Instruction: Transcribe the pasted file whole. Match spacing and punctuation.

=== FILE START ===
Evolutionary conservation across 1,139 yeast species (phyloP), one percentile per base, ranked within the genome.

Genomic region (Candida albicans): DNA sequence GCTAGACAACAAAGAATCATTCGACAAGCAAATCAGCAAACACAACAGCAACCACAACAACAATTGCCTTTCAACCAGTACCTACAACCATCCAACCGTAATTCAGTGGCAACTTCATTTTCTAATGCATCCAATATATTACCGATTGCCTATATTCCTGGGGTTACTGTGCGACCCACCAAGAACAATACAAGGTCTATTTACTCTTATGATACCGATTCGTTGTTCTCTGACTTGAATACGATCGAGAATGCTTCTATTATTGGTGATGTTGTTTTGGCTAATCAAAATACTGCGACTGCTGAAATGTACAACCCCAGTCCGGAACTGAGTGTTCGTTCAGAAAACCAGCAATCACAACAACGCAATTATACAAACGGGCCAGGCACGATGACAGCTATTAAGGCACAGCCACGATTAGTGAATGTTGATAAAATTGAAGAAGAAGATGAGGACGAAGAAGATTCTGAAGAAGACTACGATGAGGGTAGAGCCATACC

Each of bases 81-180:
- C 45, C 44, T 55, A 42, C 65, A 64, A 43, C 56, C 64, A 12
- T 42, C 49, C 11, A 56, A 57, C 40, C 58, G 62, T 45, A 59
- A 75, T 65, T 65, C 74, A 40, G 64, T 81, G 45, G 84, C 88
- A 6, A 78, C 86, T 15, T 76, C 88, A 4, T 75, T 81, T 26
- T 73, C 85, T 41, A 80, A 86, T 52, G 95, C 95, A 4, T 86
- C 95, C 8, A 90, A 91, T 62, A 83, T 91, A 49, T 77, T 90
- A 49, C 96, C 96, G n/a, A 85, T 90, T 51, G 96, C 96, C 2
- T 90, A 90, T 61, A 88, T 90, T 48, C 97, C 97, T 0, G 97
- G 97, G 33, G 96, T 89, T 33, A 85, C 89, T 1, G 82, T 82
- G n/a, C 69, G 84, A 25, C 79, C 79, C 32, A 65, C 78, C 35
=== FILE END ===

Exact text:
Evolutionary conservation across 1,139 yeast species (phyloP), one percentile per base, ranked within the genome.

Genomic region (Candida albicans): DNA sequence GCTAGACAACAAAGAATCATTCGACAAGCAAATCAGCAAACACAACAGCAACCACAACAACAATTGCCTTTCAACCAGTACCTACAACCATCCAACCGTAATTCAGTGGCAACTTCATTTTCTAATGCATCCAATATATTACCGATTGCCTATATTCCTGGGGTTACTGTGCGACCCACCAAGAACAATACAAGGTCTATTTACTCTTATGATACCGATTCGTTGTTCTCTGACTTGAATACGATCGAGAATGCTTCTATTATTGGTGATGTTGTTTTGGCTAATCAAAATACTGCGACTGCTGAAATGTACAACCCCAGTCCGGAACTGAGTGTTCGTTCAGAAAACCAGCAATCACAACAACGCAATTATACAAACGGGCCAGGCACGATGACAGCTATTAAGGCACAGCCACGATTAGTGAATGTTGATAAAATTGAAGAAGAAGATGAGGACGAAGAAGATTCTGAAGAAGACTACGATGAGGGTAGAGCCATACC

Each of bases 81-180:
- C 45, C 44, T 55, A 42, C 65, A 64, A 43, C 56, C 64, A 12
- T 42, C 49, C 11, A 56, A 57, C 40, C 58, G 62, T 45, A 59
- A 75, T 65, T 65, C 74, A 40, G 64, T 81, G 45, G 84, C 88
- A 6, A 78, C 86, T 15, T 76, C 88, A 4, T 75, T 81, T 26
- T 73, C 85, T 41, A 80, A 86, T 52, G 95, C 95, A 4, T 86
- C 95, C 8, A 90, A 91, T 62, A 83, T 91, A 49, T 77, T 90
- A 49, C 96, C 96, G n/a, A 85, T 90, T 51, G 96, C 96, C 2
- T 90, A 90, T 61, A 88, T 90, T 48, C 97, C 97, T 0, G 97
- G 97, G 33, G 96, T 89, T 33, A 85, C 89, T 1, G 82, T 82
- G n/a, C 69, G 84, A 25, C 79, C 79, C 32, A 65, C 78, C 35